‘GroupM to enforce automation with all digital publishers’

News   26th Oct 2012
Ad News

GroupM has revealed a policy which demands all digital publishers must interact with a new technology that automates the entire media briefing, booking and buying process, in order to bring down costs and create a centralised transaction database.

The media buying group has partnered with Facilitate Digital as the launch partner for its Electronic Insertion Order module, which sits within the Symphony Media platform.

The module streamlines the entire booking and briefing process for digital media buying by placing all briefs, proposals, media schedules, production schedules and trafficking schedules into a single automated program, which can be operated and approved from both publisher and agency side by the push of a button.

Previously, much of the process has been largely manual and disparate, with junior staff from agencies and publishers emailing or faxing multiple Excel spreadsheets, Word documents and Power Point presentations back and forth.

The automated process will also create a centralised database with information on all digital transactions.

GroupM chief digital officer Danny Bass told AdNews that tranaction costs will be significantly lessened because much of the laborious man-hours will be removed while human error will be reduced.

“We are really pushing the data piece,” Bass said. “While digital is growing so fast, by and large the transaction process is still very manual. Digital billings are growing, but this is not going to be reflected in growth of staff, so we need to future-proof the business.

“If you look at the briefing and booking of data from an agency side and the interaction with a publisher, there are so many stages where the agency and the publisher go back and forth with faxes and emails. It’s very labour intensive. With this new system, the briefing and response is more automated. We press accept on our end, they press it on their end.

“With digital there may be five or ten or more insertion orders, as you are always optimising, so this significantly streamlines that process. It will bring down transaction costs, and if we can give a staff member an extra five or ten hours a week, that is very valuable.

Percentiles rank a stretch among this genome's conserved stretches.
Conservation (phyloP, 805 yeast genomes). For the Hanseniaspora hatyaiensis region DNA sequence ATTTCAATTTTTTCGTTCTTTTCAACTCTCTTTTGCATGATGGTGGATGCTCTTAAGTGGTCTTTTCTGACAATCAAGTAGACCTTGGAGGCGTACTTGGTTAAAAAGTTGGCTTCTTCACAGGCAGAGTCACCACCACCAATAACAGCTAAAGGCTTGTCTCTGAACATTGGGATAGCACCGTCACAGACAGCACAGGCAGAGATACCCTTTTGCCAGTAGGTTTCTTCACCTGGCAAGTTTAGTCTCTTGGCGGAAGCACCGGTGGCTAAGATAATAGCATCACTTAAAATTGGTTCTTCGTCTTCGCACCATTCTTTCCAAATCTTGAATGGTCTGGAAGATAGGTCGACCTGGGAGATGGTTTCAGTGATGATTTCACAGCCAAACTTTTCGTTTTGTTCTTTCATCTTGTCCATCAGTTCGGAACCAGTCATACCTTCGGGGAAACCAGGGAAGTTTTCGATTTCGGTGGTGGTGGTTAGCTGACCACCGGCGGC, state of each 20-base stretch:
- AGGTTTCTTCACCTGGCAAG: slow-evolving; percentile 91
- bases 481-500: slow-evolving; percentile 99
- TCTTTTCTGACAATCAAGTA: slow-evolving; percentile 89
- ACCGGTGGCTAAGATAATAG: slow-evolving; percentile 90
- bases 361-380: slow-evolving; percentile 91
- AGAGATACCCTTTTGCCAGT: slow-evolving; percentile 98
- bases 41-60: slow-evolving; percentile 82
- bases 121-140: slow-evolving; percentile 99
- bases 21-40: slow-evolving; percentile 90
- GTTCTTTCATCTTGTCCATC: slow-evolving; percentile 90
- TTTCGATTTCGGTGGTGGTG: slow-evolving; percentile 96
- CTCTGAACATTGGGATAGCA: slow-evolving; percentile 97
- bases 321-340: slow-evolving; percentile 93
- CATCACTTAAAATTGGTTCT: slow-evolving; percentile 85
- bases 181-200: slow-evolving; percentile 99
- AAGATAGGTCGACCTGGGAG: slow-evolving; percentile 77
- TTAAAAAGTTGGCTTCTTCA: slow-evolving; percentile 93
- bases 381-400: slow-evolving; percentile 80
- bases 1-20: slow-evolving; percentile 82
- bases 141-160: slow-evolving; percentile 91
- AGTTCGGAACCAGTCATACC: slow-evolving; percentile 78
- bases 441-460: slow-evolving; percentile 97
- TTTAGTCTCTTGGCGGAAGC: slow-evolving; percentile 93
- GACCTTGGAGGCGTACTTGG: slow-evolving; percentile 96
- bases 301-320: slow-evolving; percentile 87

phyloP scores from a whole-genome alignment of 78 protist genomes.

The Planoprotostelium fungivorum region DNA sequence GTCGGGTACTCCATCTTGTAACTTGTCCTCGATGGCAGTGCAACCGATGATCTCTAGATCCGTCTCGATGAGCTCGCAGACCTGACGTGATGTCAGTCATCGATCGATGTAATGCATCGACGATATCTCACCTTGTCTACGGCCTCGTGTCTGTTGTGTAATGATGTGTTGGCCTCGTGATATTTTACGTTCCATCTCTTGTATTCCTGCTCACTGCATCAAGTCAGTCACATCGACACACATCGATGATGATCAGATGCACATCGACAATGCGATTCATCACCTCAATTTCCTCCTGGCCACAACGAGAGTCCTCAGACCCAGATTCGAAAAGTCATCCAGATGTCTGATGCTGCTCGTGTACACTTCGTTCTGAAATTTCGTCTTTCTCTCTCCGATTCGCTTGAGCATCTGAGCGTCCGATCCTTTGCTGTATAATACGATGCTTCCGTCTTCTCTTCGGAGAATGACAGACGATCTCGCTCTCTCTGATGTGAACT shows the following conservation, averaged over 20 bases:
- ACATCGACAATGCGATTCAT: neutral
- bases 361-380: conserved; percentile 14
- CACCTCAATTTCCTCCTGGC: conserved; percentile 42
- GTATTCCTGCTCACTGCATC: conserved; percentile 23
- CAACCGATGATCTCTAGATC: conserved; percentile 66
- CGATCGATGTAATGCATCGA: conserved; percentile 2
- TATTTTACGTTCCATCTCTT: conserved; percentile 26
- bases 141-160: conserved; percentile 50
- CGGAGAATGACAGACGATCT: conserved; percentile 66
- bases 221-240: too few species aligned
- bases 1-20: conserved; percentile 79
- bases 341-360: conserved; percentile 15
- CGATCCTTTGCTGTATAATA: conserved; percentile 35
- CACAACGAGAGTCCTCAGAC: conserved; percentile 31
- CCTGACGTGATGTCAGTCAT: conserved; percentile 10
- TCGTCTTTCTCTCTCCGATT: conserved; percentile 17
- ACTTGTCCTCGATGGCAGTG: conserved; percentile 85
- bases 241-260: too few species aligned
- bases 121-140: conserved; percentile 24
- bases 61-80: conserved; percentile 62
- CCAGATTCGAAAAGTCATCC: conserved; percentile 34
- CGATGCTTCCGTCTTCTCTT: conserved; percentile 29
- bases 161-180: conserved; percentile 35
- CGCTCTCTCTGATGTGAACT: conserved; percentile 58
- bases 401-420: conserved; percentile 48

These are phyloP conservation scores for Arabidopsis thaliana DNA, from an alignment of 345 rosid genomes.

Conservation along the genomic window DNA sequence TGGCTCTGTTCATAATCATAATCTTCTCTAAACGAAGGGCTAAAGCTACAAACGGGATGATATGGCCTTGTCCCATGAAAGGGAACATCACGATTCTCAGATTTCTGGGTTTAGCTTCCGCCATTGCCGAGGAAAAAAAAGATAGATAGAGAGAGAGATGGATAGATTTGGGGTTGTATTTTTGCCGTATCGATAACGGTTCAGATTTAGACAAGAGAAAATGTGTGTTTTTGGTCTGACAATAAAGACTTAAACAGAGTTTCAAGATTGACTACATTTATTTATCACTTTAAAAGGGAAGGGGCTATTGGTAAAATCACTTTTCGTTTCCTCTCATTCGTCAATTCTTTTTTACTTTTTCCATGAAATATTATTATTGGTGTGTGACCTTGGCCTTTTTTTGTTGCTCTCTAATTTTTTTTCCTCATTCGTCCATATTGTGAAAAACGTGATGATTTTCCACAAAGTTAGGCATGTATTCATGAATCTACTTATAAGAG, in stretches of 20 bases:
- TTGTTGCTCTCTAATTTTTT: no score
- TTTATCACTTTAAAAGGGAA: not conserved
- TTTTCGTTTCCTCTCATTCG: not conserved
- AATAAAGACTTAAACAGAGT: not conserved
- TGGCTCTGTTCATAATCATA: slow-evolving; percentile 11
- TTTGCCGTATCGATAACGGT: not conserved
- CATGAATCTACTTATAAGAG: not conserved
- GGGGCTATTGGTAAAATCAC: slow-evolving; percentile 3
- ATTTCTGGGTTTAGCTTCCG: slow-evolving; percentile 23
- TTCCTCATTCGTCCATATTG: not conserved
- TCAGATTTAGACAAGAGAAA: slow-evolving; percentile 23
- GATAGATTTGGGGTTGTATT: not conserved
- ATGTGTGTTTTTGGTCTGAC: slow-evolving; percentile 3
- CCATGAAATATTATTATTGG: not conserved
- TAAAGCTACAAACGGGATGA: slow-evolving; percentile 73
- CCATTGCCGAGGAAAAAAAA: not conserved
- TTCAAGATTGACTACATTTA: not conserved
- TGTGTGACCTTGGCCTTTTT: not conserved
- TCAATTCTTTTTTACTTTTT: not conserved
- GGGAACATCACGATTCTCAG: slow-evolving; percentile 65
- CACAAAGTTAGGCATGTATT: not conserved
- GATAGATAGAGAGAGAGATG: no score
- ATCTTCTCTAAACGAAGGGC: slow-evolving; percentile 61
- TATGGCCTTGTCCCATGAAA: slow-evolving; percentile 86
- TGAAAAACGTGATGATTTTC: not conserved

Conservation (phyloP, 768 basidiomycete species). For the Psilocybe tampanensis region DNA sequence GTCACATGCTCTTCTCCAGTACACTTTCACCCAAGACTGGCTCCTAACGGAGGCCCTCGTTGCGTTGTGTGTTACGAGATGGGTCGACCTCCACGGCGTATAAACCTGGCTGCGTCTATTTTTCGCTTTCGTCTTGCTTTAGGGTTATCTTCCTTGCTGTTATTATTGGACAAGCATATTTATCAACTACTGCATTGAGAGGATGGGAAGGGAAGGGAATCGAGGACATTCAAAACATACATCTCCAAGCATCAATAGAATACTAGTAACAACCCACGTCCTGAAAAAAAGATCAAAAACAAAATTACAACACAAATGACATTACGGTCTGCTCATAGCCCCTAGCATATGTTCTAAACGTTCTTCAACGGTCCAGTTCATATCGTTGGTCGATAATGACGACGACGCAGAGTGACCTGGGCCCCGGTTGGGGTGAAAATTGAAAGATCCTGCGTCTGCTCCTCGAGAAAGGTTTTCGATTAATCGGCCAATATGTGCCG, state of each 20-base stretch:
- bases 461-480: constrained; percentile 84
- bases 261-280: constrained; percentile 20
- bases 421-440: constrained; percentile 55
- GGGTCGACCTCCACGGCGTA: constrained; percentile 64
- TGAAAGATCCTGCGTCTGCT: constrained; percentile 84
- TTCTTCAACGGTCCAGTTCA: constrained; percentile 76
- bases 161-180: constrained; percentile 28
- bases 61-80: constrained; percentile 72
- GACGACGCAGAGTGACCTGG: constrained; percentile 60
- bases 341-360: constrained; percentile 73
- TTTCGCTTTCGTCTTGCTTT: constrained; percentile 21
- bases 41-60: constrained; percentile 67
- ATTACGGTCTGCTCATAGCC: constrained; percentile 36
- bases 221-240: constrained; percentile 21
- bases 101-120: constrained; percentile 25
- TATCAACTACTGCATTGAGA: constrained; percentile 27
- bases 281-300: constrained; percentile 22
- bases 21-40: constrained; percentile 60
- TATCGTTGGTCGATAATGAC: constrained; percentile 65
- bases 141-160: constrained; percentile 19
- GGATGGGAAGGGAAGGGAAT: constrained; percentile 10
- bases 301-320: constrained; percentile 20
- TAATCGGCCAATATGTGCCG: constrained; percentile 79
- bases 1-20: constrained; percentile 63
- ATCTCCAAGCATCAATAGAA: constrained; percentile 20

“Symphony is the only platform in Australia that can do this, and they have told us that we are the only group in Australia which has made it compulsory to get an Electronic Insertion Order sign-off. We are the only group where it is in our terms and conditions that transactions for digital media must occur through this system.”

While the system will reduce staff hours required in the transaction space, Bass said no redundancies will result. He said staff will be able to focus on more interesting areas of the business, which he suggested was an important step in an industry with such a high churn rate.

Bass also said the automated system will create a centralised database which will allow the group to analyse previous transactions for future benefit.

“We can analyse the data, look at the work that has been involved in a transaction, look for efficiencies. This rich data source will be able to fuel our own business.”

Meanwhile, Facilitate Digital global chief operating officer Tom Peacock said the market has needed a technology like this for some time.

“In traditional media, the cost of transaction is maybe 5% or 10%,” Peacock said. “But in digital it is about 30%. Much of this is to do with the inefficiencies surrounding the actual transaction process between agency and publisher. You would expect sophistication in digital, but so much of the transaction process is still manual, it’s still emails and faxes.

“This will not only bring down the cost of transaction, it will also allow agencies to create a wealth of investment data, which can be leveraged for the benefits of clients. Most agencies have no access to a centralised database of investment history, making it harder to buy efficiently for clients. This system changes that.”